I'm considering building a walipini, but the small width of the land I can use raises some concerns.
Is a 4x3 m (13x10 feet) pit big enough to benefit from the warmth of the earth? I take the 2m (~6 feet) depth as some kind of standard.
The two main uses of the walipini would be:
1) the northern wall or the northern side (sunlit area) would serve as seedling growing area,
2) the southern side with a lower ground (darker area) would serve as a rain water reservoir.
Inviting your opinions here: would this be something reasonable or simply too small to work?
Location: Salt Lake Valley, Utah, hardiness zone 6b/7a
posted 4 years ago
The walipini is not a magic bullet and there has been some difficulty in adapting a greenhouse designed for tropical latitudes. Pit greenhouses (also search for: underground, semi-underground, earth-sheltered, sunken) are not a new concept and there are many options, including above-ground greenhouses that use earth tubes to moderate temperature.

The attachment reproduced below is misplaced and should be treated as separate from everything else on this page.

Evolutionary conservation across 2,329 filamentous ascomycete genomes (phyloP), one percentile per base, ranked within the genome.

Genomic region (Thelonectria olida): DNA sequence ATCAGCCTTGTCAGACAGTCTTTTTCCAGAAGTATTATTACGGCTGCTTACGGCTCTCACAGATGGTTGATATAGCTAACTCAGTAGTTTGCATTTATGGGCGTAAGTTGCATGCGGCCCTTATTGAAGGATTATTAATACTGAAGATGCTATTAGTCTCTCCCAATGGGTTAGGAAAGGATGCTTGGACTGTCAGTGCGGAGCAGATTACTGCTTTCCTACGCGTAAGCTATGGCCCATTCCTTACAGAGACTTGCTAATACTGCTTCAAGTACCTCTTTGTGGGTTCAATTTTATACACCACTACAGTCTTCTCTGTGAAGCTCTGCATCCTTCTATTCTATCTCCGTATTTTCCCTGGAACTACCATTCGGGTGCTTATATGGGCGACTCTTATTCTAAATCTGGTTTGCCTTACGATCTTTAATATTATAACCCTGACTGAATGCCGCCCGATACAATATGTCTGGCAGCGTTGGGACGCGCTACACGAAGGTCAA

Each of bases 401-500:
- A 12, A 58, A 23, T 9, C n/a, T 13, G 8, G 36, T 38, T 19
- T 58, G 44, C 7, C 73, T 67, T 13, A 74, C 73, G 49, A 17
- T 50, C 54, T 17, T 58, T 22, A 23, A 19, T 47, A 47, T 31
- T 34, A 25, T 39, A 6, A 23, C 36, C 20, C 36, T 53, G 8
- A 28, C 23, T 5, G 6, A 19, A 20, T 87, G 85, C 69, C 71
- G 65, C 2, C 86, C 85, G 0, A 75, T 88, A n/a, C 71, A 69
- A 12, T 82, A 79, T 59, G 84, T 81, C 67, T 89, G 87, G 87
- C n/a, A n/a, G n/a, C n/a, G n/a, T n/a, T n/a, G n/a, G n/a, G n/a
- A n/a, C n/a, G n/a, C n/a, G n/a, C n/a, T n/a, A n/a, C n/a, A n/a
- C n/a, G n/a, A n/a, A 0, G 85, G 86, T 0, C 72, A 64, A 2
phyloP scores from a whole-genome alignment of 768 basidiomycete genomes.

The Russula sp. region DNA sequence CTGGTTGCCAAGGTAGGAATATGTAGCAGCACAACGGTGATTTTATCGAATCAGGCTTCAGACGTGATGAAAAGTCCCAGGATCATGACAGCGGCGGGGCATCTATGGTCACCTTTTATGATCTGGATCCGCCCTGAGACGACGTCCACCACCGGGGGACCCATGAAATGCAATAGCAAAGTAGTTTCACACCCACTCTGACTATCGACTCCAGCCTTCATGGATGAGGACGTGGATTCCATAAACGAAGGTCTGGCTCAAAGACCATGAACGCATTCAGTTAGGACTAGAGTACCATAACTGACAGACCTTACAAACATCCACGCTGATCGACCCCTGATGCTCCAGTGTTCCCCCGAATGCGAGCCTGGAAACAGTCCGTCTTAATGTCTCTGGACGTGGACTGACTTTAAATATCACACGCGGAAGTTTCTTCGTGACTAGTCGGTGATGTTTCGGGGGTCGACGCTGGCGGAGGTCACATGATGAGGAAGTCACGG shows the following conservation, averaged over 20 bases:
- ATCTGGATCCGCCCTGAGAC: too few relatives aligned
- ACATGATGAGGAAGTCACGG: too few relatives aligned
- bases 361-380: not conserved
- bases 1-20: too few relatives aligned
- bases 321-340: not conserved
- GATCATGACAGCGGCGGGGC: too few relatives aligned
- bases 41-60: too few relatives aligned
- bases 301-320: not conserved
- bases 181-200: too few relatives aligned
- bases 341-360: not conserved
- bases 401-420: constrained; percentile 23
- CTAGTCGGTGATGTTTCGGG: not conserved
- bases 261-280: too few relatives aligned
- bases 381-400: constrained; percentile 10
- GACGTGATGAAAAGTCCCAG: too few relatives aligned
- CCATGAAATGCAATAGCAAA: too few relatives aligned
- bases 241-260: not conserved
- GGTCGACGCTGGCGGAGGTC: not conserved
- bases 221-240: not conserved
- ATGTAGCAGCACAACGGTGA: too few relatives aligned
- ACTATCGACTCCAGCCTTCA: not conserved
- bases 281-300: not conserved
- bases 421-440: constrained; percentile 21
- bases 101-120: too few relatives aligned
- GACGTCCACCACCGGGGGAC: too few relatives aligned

You might want to track down a pdf copy of Mike Oehler's, The Earth Sheltered SolarGreenhouse Book. I would also recommend Solar Greenhouses: Underground, by Daniel Geery, 1982, Tab Books Inc. There are no digital copies available that I am aware of, but you can get a used copy at a reasonable price on Amazon (shipping to Hungary might be discouraging, but you would know better).
There is a lot on youtube, as well as a simple internet search using the terms listed above. My primary recommendation is to not get stuck on a name or a single design. Do as much research as you can and then do some designing to adapt to your particular site and needs. You probably won't get it perfect, but you will have something.
The Geery book goes into great detail about optimum glazed area and angles, as well as reflective materials.